Article image

Study: Hot temps not needed to feel the effects of Bikram yoga

Bikram yoga is an extremely popular form of yoga practiced around the world. It involves 26 poses performed in a room at the sweltering temperature of 40°C. Although Bikram yoga is practiced by millions of people, little is known about the health benefits associated with it, or if there really is any advantage to it being performed in a hot environment.

New research published in Experimental Physiology is the first publication to isolate the effects of heat in Bikram yoga. Researchers from Texas State University and the University of Texas at Austin enrolled 80 participants in Bikram yoga classes. The subjects were randomized into one of three study groups after preliminary. Screening. One group performed Bikram yoga in a heated room, the other in room temperature, and the third was a control group. The study lasted for 12 weeks, with participants attending 3 Bikram yoga classes per week.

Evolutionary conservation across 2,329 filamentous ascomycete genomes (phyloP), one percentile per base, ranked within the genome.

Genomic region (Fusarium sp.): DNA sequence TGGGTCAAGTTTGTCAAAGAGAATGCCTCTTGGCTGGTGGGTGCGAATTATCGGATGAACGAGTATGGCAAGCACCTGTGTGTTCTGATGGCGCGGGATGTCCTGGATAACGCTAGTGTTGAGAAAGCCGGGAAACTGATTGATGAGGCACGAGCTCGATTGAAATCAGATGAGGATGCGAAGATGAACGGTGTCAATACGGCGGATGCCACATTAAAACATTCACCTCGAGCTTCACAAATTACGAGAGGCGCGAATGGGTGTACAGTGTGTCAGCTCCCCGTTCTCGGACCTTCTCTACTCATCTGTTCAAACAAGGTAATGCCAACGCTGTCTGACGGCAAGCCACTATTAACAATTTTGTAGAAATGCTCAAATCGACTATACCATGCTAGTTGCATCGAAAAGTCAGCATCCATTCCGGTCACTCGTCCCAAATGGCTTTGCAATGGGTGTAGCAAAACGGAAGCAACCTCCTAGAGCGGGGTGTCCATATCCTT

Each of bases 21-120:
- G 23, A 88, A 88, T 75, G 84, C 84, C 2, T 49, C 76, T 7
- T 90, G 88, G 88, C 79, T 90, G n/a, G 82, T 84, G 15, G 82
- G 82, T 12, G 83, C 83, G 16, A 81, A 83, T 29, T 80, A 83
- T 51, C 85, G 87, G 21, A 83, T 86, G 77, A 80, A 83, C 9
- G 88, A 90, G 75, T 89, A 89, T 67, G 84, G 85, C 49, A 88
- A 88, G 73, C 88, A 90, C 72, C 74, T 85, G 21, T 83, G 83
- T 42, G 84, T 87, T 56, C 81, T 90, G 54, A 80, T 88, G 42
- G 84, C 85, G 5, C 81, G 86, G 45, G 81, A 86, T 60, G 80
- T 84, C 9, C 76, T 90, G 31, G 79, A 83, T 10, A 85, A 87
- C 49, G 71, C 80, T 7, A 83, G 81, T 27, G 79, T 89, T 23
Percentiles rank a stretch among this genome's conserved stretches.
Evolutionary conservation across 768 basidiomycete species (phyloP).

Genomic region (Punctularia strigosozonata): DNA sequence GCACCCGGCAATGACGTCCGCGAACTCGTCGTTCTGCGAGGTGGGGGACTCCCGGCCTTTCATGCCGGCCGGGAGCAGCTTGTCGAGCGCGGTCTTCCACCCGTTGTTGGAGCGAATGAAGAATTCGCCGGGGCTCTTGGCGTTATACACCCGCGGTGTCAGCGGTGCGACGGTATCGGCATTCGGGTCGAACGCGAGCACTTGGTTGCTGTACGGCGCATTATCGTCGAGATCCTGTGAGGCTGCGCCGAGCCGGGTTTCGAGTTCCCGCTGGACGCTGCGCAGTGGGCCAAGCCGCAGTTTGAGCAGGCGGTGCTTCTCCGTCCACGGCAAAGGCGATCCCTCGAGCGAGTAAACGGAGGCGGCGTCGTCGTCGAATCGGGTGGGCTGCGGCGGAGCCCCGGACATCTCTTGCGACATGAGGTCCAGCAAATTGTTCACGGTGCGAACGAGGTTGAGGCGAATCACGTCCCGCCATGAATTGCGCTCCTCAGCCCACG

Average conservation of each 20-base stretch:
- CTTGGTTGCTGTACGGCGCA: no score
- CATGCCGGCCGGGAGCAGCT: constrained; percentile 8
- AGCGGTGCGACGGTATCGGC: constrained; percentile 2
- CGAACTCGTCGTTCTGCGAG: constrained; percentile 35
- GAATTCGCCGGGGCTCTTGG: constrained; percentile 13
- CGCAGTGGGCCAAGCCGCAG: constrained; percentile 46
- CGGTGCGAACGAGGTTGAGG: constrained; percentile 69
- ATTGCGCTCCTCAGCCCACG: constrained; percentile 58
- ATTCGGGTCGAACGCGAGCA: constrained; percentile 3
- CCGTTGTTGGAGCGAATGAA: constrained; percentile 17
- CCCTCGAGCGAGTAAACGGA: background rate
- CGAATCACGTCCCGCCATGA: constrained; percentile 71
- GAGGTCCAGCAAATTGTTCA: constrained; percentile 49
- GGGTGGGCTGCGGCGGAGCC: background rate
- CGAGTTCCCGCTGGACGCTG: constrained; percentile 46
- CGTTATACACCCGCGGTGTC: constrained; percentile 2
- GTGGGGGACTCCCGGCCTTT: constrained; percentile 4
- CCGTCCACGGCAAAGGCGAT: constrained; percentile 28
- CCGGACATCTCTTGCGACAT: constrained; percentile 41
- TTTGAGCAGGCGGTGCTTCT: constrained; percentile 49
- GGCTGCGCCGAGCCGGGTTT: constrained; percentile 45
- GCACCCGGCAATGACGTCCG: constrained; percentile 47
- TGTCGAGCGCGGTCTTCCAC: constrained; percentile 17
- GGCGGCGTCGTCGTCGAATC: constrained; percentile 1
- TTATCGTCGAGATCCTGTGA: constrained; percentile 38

The results showed that Bikram yoga can reduce changes in the lining of blood vessels that are involved in the progression and development of heart disease. It was also found that these exercises can delay the progression of atherosclerosis – the disease in which plaque builds up within arteries, causing a heart attack or stroke.

However, the results also showed that it is not necessary for participants to perform this yoga at a hot temperature, as the benefits were also observed at room temperature. Thus, the heated environment did not play a significant role in improving vascular health.

Based off this new research, if you’re doing Bikram yoga for the vascular health benefits, you can save on your heating bill and maybe save some sweat as well, all without compromising the benefits these exercises provide.

By Connor Ertz, Staff Writer

News coming your way
The biggest news about our planet delivered to you each day